Divestment: Frequently Asked Questions

Is divestment from the Israeli occupation anti-Semitic?

We reject the notion that these nonviolent tools are inherently anti-Semitic. In the spring of 2010 JVP put together a 40-page document with testimony of the growing Jewish support for divestment from the Israeli occupation.  No state is above criticism. No state is above the rule of international law and the scope of human rights.

Does divestment from the Israeli occupation single out Israel?

Simply put, singling out Israel is the right thing to do. (See Singling out Israel is the right thing to do, Yaman Salahi. The Berkeley Daily Planet, Apr 8, 2010) From an American perspective, Israel is already singled out by the United States because it is our single largest recipient of military aid, in the last half century receiving more aid than to all of sub-Saharan Africa, Latin America, and the Caribbean combined.12  Every President including President Obama, re-commits to the “special relationship” of Israel and the U.S.

The fact that there are other human rights violators around the world, including the United States, does not mean that no action should be taken against Israel’s human rights violations.

Does divestment from the Israeli occupation harm Palestinians?

Yes it can have an economic impact. Any kind of economic pressure is bound to harm first and foremost the Palestinians, who are already economically vulnerable because of the restrictions that the Israeli occupation imposes on their ability to study, work, and move people or goods. The WhoProfits website provides ample details about Israel’s exploitation of Palestinian labor, Palestinian natural resources and the captive Palestinian consumer market.

Despite the cost, Palestinians themselves have asked for boycotts, divestments, and sanctions because they see them as an effective tool to express international solidarity and oppose the Israeli occupation. As mentioned earlier, a broad range of Palestinian support economic boycotts, divestments, and sanctions, as well as academic and cultural boycotts of Israel.

Does divestment from the Israeli occupation force Israelis to “circle the wagons”?

About 90% of Israeli Jews supported the invasion of Gaza in 2008-2009.16  The wagons are already circled.  Israelis’ continued ability to lead a very normal life, despite the ongoing occupation just a few miles away, means that Israelis have no incentive to make their government’s behavior change. We cannot underestimate the monetary importance or the symbolic value of economic pressure against the Israeli occupation.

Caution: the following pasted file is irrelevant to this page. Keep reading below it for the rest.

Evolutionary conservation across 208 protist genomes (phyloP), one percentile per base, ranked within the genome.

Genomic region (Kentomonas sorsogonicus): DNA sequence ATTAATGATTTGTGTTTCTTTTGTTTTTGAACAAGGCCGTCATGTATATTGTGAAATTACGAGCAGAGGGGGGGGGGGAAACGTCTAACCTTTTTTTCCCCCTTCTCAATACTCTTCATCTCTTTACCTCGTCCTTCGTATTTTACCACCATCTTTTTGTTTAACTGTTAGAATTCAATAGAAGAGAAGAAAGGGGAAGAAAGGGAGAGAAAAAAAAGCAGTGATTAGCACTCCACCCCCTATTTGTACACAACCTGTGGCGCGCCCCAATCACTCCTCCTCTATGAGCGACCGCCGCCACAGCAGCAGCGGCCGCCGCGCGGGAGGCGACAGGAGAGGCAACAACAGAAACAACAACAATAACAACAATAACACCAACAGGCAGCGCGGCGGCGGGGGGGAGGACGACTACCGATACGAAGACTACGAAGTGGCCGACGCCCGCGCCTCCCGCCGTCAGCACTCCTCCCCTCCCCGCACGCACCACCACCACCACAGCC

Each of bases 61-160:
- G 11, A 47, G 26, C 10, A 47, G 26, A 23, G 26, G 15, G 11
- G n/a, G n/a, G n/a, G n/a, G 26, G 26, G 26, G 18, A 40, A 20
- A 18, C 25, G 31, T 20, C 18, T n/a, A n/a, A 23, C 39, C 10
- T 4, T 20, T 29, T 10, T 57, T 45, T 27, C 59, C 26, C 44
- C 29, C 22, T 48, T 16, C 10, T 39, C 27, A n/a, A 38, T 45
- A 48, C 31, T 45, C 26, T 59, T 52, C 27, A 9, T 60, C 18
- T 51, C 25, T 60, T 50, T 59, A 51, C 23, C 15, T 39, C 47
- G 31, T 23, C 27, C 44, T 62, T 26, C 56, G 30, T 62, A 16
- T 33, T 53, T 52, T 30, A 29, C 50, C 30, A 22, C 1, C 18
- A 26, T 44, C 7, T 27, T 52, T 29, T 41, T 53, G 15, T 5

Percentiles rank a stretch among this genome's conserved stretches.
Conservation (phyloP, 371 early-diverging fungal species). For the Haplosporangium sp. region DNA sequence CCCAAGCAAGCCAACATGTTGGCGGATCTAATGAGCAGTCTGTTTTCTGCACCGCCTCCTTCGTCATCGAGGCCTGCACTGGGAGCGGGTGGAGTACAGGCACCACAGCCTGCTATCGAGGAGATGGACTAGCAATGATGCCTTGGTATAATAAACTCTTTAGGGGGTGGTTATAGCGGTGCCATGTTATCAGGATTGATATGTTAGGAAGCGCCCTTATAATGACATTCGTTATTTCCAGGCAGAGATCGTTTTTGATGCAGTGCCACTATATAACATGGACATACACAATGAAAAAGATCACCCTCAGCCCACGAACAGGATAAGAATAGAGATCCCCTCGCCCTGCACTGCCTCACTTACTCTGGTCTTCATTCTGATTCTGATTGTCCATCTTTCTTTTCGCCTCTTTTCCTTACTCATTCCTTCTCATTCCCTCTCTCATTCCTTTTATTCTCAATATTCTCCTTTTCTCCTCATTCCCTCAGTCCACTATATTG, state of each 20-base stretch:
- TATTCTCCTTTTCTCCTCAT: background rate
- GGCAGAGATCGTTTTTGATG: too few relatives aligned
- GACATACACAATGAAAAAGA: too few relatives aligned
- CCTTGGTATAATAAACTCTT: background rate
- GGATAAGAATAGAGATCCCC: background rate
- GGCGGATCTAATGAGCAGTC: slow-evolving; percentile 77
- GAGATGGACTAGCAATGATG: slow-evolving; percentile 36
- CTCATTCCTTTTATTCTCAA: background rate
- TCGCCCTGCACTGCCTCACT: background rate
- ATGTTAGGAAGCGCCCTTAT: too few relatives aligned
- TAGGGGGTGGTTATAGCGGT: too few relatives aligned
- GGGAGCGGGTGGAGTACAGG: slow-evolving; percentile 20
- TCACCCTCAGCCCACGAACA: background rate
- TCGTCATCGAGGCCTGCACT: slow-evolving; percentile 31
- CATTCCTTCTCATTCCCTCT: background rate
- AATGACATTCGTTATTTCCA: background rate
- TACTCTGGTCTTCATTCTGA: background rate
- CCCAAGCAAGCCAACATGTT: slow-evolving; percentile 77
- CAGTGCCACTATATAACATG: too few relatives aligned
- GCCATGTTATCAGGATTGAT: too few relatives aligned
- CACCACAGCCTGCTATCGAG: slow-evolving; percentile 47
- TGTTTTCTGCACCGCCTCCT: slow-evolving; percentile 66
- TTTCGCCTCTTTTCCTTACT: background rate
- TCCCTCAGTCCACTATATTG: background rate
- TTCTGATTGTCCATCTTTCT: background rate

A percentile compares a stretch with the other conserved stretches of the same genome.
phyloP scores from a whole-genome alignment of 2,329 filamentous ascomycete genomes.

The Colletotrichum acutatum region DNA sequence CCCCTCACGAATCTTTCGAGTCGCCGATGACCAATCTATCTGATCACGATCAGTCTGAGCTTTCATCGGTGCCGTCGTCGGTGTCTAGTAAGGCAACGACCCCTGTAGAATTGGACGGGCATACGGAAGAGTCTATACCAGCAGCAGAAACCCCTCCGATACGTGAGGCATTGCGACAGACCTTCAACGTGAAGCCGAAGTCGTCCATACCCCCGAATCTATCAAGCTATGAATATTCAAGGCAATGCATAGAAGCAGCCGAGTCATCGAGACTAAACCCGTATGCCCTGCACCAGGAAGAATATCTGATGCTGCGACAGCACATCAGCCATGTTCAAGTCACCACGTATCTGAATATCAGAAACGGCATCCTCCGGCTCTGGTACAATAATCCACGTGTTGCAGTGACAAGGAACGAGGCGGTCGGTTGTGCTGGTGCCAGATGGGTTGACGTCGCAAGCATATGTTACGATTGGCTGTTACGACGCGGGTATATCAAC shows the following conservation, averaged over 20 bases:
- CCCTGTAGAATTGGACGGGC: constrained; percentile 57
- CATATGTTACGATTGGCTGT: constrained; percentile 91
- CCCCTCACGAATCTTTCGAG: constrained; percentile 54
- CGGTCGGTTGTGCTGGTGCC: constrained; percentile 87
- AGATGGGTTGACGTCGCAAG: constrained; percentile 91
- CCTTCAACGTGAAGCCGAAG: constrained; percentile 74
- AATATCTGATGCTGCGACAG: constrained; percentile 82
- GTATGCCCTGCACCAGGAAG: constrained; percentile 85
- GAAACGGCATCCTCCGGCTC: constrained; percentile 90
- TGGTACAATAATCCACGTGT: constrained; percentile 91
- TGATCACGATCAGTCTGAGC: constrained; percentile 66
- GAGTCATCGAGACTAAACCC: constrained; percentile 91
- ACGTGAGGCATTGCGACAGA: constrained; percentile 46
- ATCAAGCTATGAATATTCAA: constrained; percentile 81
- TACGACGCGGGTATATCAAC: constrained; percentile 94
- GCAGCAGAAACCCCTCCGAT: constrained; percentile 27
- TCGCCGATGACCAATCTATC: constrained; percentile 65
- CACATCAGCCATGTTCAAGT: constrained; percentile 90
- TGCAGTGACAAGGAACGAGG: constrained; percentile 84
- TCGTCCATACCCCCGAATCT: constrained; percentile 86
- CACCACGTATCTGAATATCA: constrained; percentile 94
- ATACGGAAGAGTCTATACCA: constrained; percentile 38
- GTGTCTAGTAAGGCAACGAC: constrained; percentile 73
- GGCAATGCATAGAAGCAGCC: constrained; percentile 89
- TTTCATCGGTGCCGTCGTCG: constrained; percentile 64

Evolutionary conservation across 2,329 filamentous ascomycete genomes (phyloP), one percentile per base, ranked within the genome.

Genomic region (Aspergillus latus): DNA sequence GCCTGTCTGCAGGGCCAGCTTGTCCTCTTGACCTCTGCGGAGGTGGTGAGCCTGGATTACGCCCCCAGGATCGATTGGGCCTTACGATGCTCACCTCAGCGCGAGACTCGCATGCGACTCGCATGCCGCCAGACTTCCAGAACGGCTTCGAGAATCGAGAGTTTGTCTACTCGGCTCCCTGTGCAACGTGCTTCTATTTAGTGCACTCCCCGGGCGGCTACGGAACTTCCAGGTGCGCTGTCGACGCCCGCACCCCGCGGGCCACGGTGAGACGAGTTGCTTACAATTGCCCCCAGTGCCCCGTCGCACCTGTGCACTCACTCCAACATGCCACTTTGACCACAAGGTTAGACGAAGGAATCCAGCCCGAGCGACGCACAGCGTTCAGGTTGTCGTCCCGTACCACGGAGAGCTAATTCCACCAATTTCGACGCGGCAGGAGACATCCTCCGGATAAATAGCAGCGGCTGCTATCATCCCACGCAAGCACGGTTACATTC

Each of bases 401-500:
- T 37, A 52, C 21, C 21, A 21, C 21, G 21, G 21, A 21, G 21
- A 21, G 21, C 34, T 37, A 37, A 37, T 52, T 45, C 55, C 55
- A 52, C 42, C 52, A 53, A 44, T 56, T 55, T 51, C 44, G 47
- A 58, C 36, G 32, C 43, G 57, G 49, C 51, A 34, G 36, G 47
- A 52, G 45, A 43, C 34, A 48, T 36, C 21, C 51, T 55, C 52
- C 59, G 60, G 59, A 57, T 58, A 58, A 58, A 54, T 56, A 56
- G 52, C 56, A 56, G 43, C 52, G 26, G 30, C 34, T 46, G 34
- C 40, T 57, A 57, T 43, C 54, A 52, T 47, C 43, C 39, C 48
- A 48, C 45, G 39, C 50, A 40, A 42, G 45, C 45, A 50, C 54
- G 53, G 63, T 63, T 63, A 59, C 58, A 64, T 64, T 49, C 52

Does divestment from the Israeli occupation create divisions inside the anti-occupation movement?

The efforts to end the Israeli occupation are spearheaded by a good number of groups and grassroots activists holding different ideologies and using different tactics. Some will use economic pressure and others will not. Tactics are not dogmas.

Our hope is that groups that opt not to choose the divestment route will focus on their own work and not resort to spreading misleading information. So far, we’ve been mostly disappointed.

Does divestment make some uncomfortable?

It does, just as the South African divestment campaigns did, before they were broadly embraced. Nobel Laureate Archbishop Desmond Tutu wrote to the Berkeley students pushing for divestment in their campus from the Israeli occupation:

“To those who wrongly accuse you of unfairness or harm done to them by this call for divestment, I suggest, with humility, that the harm suffered from being confronted with opinions that challenge one’s own pales in comparison to the harm done by living a life under occupation and daily denial of basic rights and dignity. It is not with rancor that we criticize the Israeli government, but with hope, a hope that a better future can be made for both Israelis and Palestinians, a future in which both the violence of the occupier and the resulting violent resistance of the occupied come to an end, and where one people need not rule over another, engendering suffering, humiliation, and retaliation.”

See Tutu: Issue is the same in Palestine as it was in South Africa, ‘equality’, Archbishop Tutu. Apr 11, 2010

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